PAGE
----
MANILA, Philippines — The bill which creates a P500-million fund to compensate people who experience adverse effects due to coronavirus vaccines has cleared both houses of Congress, with the Senate approving the measure in a 22-0 vote a day after the House of Representatives passed a similar proposal.
Senate Bill No. 2057 seeks to earmark P500 million from the contingent fund in the 2021 national budget to augment the funds of the Philippine Health Insurance Corp.
It also seeks to grant public officers, their employees, contractors and volunteers who are duly authorized to carry out the COVID-19 vaccination program immunity from suit arising from claims out of the administration or use of coronavirus shots, unless the claim is brought about by willful misconduct.
The administration of President Rodrigo Duterte pushed for the speedy passage of this proposal, as vaccine manufacturers were seeking legal cover from any liability arising from lawsuits over adverse reactions due to the shots, which government officials attributed to the scandal surrounding the dengue vaccine Dengvaxia.
While it has passed both chambers of Congress, lawmakers would still have to thresh out differences between the bills passed by the House and the Senate in a bicameral conference committee before sending this to Duterte for his approval.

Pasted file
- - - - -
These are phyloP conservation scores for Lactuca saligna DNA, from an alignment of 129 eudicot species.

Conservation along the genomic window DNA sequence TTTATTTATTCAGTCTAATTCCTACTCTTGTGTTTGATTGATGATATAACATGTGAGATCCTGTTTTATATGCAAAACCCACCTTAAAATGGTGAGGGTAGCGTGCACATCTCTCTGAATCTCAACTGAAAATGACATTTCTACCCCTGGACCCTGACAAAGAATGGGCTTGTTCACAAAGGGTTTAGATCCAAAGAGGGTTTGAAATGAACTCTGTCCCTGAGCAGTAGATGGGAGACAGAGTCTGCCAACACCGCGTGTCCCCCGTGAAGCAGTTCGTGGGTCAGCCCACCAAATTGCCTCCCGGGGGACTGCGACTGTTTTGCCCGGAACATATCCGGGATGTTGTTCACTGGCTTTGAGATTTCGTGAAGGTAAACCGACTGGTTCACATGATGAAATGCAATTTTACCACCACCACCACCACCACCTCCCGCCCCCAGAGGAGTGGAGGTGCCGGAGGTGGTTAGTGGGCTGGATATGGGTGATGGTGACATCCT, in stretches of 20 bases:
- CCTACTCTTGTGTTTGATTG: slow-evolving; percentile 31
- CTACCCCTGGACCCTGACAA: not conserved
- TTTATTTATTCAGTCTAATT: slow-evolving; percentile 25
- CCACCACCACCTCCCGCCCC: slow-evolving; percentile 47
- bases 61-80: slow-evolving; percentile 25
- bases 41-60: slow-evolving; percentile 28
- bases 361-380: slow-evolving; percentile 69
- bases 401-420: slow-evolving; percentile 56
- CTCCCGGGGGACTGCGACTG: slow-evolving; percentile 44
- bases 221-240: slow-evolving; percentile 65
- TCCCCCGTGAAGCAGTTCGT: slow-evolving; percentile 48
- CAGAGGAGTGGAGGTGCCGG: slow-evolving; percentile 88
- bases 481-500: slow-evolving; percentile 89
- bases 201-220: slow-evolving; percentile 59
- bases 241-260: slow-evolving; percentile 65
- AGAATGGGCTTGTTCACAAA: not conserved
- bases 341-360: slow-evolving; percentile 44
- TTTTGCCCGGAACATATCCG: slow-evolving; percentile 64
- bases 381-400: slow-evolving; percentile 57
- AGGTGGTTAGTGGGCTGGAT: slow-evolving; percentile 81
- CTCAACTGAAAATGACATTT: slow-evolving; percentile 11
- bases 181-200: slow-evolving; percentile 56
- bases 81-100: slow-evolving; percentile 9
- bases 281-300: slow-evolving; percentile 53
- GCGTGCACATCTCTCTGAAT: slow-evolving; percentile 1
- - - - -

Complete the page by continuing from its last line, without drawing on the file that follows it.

This would take some time, so a house of Congress can also opt to simply adopt the other chamber’s version.
Government officials blamed the lack of an indemnity law and agreements with vaccine manufacturers for the delay of what could have been the first shipments of coronavirus jabs from drugmakers Pfizer and AstraZeneca through the World Health Organization-led COVAX facility.
Proponents of the measure said the passage of the bill will speed up the procurement of coronavirus vaccines as it seeks to break down what Sen. Sonny Angara called “regulatory barriers.”
Among these is the provision which allows the Department of Health and the National Task Force Against COVID-19 (NTF) to buy COVID-19 vaccines and the necessary supplies for its storage, transport and deployment through negotiated procurement instead of public bidding.
It also allows local government units to buy COVID-19 vaccines through a tripartite agreement with the national government and the supplier of the shot. Private entities may also purchase their own vaccines through the same way.
The bill also provides that COVID-19 vaccines and the necessary supplies will be exempted from customs duties, value-added tax, excise tax, donor’s tax and other fees and charges.
It also directs the DOH to issue a vaccine passport to all Filipinos which would contain basic personal information, the COVID-19 vaccine given to them, and the health facility where the shot was received.
The bill initially suggested that those who have completed COVID-19 immunization may be granted perks, but this was dropped in the final measure.